THE COST OF WAR
Charles Kennedy, in a party political broadcast for the Liberal Party,
regrets that we removed Saddam and says the UK blew 3 Billion Pounds on
war that could have been spent on Schools and Hospitals. Economics are
often not the strong suit in any politician's hand, but this is a
classic example of twisting public ignorance for political ends. Money
spent on one activity is not necessarily not spent later on another.
The vital judgments to make on the spending of public money are:
1. Is it spent in the National Interest?
2. Is it spent on people, goods and services of integrity?
3. Is it spent in an accountable way?
These days the National Interest includes some considerable global
responsibilities. If the UN Security Council had fully approved the
removal of Saddam (as it should have done) the costs would still have
been similar. The money spent goes to pay the wages and salaries of
millions of people who in turn spend it again. It will get spent in
taxes, some of which will get spent on schools and hospitals. Some of
it will be spent directly by individuals on schools and hospitals in
the UK. Some of it is spent directly on schools and hospitals in Iraq,
and eventually the state of affairs of Iraq will be very much better
than it was under Saddam Hussein, particularly in so far as schools and
hospitals are concerned. Money does not disappear from circulation when
it is spent. The important thing is what does it achieve in the
spending, and what are the long term consequences.
It is very unfortunate that George Bush has the global diplomatic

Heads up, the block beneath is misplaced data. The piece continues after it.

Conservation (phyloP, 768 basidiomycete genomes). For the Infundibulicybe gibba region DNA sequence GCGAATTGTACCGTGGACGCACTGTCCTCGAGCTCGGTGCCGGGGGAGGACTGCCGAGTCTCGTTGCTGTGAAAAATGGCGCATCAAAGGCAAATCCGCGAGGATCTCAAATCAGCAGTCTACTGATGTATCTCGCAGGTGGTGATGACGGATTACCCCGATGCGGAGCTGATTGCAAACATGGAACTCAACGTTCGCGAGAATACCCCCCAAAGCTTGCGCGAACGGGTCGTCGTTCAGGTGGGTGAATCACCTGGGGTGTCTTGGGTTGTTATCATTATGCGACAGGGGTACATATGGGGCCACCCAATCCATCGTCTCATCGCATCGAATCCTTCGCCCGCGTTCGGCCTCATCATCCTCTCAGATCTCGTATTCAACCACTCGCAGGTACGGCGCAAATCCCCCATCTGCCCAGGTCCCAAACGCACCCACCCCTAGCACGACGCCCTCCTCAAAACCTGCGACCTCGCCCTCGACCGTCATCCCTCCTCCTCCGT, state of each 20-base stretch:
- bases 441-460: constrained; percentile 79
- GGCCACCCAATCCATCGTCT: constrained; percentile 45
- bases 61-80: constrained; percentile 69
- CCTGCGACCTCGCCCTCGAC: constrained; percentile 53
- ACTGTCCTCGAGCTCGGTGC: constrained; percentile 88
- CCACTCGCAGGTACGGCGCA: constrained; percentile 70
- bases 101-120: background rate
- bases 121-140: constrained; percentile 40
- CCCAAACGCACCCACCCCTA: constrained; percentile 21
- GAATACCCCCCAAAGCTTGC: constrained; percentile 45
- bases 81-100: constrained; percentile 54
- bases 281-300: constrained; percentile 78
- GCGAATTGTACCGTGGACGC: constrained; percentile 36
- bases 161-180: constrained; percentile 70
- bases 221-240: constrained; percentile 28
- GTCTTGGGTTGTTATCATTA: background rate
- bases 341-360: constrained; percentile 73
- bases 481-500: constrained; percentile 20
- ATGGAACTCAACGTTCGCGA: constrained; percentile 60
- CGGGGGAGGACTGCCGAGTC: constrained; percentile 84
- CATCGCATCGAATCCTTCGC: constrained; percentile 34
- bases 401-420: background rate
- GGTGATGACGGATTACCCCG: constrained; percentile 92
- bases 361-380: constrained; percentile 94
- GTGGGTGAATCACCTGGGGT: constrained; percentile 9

of a dalek and has alienated the public opinion of most of his allies,
alone the rest of the world; but that makes no difference to the facts.
Having criticised George Bush from the moment he took office, I can
still say he makes more sense than Charles Kennedy when it comes to
what to do about Iraq, even if some of his reasons are the wrong ones
and his knowledge of the world and even America is inadequate, and his
invocation of Churchill would make the old man spin in his coffin.
UPDATE DEC 8th 2005
What can we now say about the three criteria set out above.
1. Has it been spent in the National Interest? There is still
disagreement. I would say definitely yes.
2. Has it been spent on people, goods and services of integrity? Not
always, unfortunately. Some most decidedly, but some has been misused.
3. Has it been spent in an accountable way? In the rush to
achieve results, the accounting system in Iraq seems to have gone to
the dogs in the early days after Saddam's removal. However now it would
appear to be coming under better control. British expenditure, however,
is the prime concenr here and there is no reason to suppose
accountability has suffered. On occasions, less strict control might
have saved lives; but that is always the case. Waste costs lives in the
long run too.